The top US diplomat for Africa welcomed a rapprochement between Ethiopia and Eritrea but said concerns over Eritrea’s human rights record hindered co-operation with Washington.
The leaders of Ethiopia and Eritrea re-opened crossing points on their shared border for the first time in 20 years on Tuesday, raising hopes of reduced tensions in the region.
Tibor Nagy, US State Department assistant secretary for Africa, told a congressional hearing on Wednesday the United States “deliberately engaged” with Eritrea in recent months but it was too soon to talk about lifting United Nations sanctions imposed in 2009, which accused it of supporting Islamist militants in Somalia. Eritrea denied the charge.
Among concerns the United States raised with Eritrea was detention of US embassy local staff and several Americans for what Nagy called politically-motivated reasons.
The United States also wanted a full explanation from Eritrea over past weapons purchases from North Korea highlighted in a UN report, said Nagy, without elaborating.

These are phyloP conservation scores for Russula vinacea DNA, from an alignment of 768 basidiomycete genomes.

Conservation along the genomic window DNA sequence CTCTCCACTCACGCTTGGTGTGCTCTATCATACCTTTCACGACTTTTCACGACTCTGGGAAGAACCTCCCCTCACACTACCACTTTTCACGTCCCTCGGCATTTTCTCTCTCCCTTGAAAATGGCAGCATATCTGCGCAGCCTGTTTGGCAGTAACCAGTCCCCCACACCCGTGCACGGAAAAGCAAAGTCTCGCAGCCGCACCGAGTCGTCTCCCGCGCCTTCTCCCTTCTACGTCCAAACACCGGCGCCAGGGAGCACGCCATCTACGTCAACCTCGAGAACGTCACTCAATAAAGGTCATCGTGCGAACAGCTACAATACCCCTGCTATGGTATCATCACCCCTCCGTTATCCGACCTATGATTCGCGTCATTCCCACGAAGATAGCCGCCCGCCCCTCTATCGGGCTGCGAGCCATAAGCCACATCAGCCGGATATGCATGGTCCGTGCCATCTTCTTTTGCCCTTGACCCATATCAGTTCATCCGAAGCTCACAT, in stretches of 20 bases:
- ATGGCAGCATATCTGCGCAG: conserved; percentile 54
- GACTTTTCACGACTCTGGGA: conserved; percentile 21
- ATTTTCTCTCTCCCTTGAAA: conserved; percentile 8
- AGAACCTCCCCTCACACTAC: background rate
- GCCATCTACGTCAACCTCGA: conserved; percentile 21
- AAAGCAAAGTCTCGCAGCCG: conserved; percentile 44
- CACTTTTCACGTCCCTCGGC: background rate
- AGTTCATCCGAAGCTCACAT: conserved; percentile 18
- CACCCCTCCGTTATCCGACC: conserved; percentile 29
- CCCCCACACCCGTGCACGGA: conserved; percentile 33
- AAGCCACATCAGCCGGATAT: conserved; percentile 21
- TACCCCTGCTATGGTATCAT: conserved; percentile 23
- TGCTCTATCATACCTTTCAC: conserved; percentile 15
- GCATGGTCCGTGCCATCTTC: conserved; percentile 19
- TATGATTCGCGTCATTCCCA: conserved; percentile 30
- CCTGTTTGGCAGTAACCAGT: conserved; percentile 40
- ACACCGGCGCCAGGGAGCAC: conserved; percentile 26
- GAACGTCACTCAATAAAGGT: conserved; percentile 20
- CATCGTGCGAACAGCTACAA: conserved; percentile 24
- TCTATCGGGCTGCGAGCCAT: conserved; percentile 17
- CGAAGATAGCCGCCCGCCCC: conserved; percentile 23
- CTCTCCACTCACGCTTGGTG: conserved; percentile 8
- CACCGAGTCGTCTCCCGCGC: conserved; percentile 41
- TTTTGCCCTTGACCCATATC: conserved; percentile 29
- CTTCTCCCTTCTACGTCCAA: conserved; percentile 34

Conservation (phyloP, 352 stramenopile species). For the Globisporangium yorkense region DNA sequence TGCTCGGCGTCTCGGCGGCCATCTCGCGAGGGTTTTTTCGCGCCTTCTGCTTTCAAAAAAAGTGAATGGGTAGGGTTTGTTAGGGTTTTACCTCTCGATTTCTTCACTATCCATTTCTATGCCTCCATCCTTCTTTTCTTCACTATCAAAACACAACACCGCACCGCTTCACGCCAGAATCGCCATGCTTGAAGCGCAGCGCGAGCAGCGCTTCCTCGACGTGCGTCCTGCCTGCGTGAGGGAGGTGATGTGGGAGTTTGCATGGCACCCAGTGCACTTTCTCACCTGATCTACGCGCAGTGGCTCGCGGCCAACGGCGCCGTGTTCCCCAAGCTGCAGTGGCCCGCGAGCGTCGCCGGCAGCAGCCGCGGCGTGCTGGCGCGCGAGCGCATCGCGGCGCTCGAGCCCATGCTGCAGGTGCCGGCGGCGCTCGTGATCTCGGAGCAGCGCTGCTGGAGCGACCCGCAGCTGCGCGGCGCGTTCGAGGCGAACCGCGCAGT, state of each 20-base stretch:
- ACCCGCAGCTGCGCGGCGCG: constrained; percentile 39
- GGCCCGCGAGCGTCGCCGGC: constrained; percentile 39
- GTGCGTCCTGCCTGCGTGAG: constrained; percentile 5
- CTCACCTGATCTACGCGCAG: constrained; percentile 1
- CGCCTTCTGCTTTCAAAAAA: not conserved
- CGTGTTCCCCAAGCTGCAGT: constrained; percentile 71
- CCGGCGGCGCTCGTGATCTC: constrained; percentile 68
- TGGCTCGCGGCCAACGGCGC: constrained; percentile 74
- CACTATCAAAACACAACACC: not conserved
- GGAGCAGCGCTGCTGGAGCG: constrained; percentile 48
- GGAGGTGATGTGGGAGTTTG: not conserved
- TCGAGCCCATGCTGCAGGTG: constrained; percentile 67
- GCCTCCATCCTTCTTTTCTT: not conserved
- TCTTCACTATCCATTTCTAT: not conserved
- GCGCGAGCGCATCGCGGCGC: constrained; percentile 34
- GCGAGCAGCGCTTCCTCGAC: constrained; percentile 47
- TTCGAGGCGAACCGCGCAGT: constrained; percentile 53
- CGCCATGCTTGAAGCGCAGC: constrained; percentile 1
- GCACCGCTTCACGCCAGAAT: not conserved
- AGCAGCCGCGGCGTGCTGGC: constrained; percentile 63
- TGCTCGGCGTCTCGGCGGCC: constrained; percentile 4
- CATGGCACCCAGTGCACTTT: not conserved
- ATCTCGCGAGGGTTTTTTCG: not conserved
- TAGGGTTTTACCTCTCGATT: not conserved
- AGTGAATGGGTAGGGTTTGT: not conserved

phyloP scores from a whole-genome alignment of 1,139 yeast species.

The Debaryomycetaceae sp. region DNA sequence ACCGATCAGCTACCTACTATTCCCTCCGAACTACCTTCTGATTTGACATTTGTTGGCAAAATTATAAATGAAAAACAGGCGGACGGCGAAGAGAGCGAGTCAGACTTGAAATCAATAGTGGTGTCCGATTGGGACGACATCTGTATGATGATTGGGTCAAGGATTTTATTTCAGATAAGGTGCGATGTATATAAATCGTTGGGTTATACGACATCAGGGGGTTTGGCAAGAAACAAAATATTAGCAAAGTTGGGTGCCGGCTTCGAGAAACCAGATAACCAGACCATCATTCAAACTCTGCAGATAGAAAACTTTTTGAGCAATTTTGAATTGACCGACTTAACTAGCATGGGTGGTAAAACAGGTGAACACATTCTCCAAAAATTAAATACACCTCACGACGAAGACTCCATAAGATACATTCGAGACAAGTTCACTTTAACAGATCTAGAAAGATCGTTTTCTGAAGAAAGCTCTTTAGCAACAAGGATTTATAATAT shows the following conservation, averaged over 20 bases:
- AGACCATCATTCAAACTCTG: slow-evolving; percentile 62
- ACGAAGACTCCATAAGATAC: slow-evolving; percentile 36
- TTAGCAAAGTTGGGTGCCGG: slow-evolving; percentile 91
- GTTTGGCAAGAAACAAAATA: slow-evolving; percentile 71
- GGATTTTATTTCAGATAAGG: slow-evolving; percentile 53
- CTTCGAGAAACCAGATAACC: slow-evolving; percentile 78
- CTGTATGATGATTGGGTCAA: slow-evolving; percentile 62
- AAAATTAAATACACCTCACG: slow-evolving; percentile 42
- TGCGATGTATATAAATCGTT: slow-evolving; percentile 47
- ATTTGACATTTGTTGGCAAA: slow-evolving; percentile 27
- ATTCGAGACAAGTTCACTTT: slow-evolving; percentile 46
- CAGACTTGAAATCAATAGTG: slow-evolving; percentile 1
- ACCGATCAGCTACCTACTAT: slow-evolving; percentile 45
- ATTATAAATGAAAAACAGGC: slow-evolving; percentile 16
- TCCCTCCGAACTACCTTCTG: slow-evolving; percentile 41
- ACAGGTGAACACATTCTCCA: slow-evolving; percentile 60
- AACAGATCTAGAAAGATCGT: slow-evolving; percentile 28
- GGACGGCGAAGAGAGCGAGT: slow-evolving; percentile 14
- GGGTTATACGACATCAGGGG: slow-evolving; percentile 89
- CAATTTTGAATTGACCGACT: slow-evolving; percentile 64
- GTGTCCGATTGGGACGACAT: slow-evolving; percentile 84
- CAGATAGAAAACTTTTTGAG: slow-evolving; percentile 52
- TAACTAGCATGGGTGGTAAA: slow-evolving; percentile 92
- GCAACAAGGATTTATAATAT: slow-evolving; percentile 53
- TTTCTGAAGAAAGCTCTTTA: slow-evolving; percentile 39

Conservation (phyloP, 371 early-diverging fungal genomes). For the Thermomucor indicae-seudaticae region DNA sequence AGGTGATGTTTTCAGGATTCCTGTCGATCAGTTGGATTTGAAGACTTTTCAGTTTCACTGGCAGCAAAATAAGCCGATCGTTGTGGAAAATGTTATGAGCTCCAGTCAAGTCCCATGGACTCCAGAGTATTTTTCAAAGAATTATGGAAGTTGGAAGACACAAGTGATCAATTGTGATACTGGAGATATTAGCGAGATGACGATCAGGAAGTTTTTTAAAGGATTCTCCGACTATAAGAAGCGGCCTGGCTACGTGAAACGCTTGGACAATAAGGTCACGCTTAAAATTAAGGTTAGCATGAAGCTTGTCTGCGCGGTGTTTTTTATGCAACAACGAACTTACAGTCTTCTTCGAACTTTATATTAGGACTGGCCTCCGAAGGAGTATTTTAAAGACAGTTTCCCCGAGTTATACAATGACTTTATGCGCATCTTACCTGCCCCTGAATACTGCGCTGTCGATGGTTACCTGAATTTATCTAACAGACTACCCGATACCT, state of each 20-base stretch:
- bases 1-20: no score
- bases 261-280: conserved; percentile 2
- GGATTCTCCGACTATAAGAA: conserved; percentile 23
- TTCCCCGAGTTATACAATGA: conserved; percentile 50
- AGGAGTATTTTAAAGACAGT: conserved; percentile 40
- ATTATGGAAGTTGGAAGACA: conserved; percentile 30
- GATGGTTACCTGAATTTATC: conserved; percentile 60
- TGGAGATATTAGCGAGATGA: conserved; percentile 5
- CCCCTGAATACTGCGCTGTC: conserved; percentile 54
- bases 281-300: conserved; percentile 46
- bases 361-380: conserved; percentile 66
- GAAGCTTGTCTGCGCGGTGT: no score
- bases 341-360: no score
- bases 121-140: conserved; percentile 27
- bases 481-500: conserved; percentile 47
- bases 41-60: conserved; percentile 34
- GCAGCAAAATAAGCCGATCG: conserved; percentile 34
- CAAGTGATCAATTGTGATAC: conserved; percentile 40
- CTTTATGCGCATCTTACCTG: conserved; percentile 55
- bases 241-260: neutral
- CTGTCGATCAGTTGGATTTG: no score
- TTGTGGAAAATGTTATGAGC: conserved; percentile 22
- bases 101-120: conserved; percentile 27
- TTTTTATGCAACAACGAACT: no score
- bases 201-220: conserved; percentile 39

He said jailing religious and political prisoners and indefinite, obligatory national service, as well as a tightly-controlled system of government were also a worry.
“Eritrea cannot assume by saying wonderful things and opening good relations with the neighbours it will automatically lead to sanctions relief,” said Nagy, a former US ambassador to Ethiopia.
“There have to be concrete actions taken and we will remain engaged and say things that may not always be popular but have to be said,” he added.
Eritrea has long dismissed accusations of human rights abuses by the UN, including alleged extra-judicial killings and torture, as “totally unfounded and without merit.”
The UN imposed sanctions on Eritrea in 2009, backed by 13 of 15 UN Security Council members. The sanctions included an arms embargo, travel restrictions and asset freezes for some of the country’s top officials.
Warming ties between Eritrea and Ethiopia this year and sweeping reforms by Ethiopia Prime Minister Abiy Ahmed reshaped the political landscape in the Horn of Africa.
Abiy’s ruling coalition ended a state of emergency and released political prisoners, also announcing plans to partially open up the economy to foreign investors.
In his boldest move, Abiy offered last month to make peace with Eritrea, 20 years after the neighbours started a border war that killed an estimated 80,000 people. Full-blown fighting ended by 2000, but troops faced off across their disputed frontier ever since.
“Up to now for the last 20-plus years Eritrea used Ethiopia as an excuse to maintain what I would almost call a ‘fortress state’,” Nagy said. “With the opening of peace they really will no longer have a reason to do that.”